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Nick Turner gives top marks to the humble rice cooker

My life has now changed, I’ve had a moment. Religious, somewhat. The simple, humble rice cooker has given my life new meaning.

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I have an aversion to odd numbers; but good things come in threes, or so I’ve heard.

I’ve recently discovered that there are three things that prove to be a life-saver in an under-stocked kitchen environment: a heat source, cooking bowl and thermostat.

The rice cooker combines these three incredibly simple elements in such a way that Yoshitada Mizami, the man who cooked up the electric incarnation of this mighty device, remains a surprise absentee from Nobel Prize listings at the like.

The original rice steamer dates back to 1250BC, made from ceramic, and no doubt fashioned as the result of an experiment conducted by a male or female who had far better things to do than stand around waiting patiently for a pot of water to come to the boil.

So a rice cooker; designed to boil and steam rice, an item that up until a few weeks ago I had never subscribed to using. Laziness of the highest order, I had always thought.

Of all the challenges that we face in life, putting a pot of water on to boil, adding rice to said water and waiting patiently for it to cook isn’t exactly a difficult task.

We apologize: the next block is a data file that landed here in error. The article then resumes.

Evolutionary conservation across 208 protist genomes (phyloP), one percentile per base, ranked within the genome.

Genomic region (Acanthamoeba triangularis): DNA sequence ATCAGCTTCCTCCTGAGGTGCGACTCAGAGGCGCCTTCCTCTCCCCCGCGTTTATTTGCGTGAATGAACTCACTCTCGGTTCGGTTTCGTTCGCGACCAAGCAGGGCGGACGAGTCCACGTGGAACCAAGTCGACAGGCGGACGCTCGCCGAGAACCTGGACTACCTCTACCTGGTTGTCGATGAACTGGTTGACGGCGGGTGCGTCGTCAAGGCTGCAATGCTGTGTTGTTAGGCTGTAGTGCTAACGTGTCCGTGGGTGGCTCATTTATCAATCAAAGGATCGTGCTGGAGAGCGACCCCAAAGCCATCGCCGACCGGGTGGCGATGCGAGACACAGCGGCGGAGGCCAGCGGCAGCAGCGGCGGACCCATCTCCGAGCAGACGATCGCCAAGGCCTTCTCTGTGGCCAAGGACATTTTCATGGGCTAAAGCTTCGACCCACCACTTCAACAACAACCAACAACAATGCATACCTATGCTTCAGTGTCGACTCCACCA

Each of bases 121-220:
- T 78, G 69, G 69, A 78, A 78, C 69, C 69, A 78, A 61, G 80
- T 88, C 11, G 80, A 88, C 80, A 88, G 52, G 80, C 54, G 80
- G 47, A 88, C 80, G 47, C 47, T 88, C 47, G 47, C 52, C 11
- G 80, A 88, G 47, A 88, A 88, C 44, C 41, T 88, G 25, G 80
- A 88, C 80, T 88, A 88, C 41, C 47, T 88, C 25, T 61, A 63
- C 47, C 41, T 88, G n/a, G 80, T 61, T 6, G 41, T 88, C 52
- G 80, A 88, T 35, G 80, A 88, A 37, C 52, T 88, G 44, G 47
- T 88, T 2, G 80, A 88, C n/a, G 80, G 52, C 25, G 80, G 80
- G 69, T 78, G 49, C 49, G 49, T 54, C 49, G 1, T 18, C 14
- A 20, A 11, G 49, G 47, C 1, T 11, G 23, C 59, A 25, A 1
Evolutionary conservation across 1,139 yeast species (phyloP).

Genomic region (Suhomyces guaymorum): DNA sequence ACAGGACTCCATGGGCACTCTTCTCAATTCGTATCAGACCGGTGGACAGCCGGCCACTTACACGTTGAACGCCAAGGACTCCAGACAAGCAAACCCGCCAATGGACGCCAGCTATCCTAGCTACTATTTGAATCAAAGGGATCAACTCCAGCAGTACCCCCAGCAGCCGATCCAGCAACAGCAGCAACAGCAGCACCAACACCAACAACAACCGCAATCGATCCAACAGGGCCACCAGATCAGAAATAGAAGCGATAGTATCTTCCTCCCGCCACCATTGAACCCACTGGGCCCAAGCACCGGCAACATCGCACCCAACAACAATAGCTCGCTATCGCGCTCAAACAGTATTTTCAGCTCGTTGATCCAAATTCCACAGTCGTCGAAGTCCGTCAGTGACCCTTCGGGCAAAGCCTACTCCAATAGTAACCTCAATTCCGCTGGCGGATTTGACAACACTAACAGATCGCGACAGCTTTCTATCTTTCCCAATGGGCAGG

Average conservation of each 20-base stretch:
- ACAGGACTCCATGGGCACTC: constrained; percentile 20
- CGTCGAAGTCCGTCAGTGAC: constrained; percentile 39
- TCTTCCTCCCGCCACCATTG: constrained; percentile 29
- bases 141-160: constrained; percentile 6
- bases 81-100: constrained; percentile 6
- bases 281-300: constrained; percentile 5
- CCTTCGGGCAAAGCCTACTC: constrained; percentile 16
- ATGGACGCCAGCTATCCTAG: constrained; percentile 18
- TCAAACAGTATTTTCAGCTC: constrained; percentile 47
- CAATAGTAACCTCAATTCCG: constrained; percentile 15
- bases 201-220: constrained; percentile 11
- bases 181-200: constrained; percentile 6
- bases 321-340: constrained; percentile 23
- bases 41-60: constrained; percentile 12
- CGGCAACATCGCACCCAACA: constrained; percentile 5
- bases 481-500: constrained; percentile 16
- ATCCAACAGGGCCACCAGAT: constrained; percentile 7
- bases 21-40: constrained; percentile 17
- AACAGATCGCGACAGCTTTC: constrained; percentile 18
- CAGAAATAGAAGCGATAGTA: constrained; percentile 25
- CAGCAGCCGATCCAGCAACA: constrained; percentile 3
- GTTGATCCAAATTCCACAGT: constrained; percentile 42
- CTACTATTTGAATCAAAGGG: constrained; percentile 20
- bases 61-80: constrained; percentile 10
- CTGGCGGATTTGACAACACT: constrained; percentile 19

But here I am, waiting for the generator to kick in, when both the ceiling fan and rice cooker can be cranked to the proverbial 11, sitting patiently in an excited lather of tropical sweat for the subsequent time to pass.

My life has now changed, I’ve had a moment. Religious, somewhat. The simple, humble rice cooker has given my life new meaning.

So far I’ve fried eggs, boiled eggs, even poached eggs in this magnificent beast. I’ve boiled pasta and made pancakes, baked bread, and baked a cake. I’ve steamed vegetables, and leafy greens have been simmered in coconut milk. I’ve even cooked rice, on several occasions, amongst many more things in this incredible contraption.

The ‘Keep Warm’ setting on the rice cooker I have keeps items at a steady 65 degrees. This essentially means you can cook the perfect egg in a rice cooker, as molecular gastronomy types have spent years in kitchens determining that the white of an egg begins to coagulate at around 63-65 degrees, while the yolk remains runny as it doesn’t harden until 67 degrees +.

I’m eating a lot of eggs, it seems.

So I now take back every bad word I have ever said about rice cookers, and their users. Consider me the first disciple to preach at the church of the electric rice cooker. What a piece of genius.

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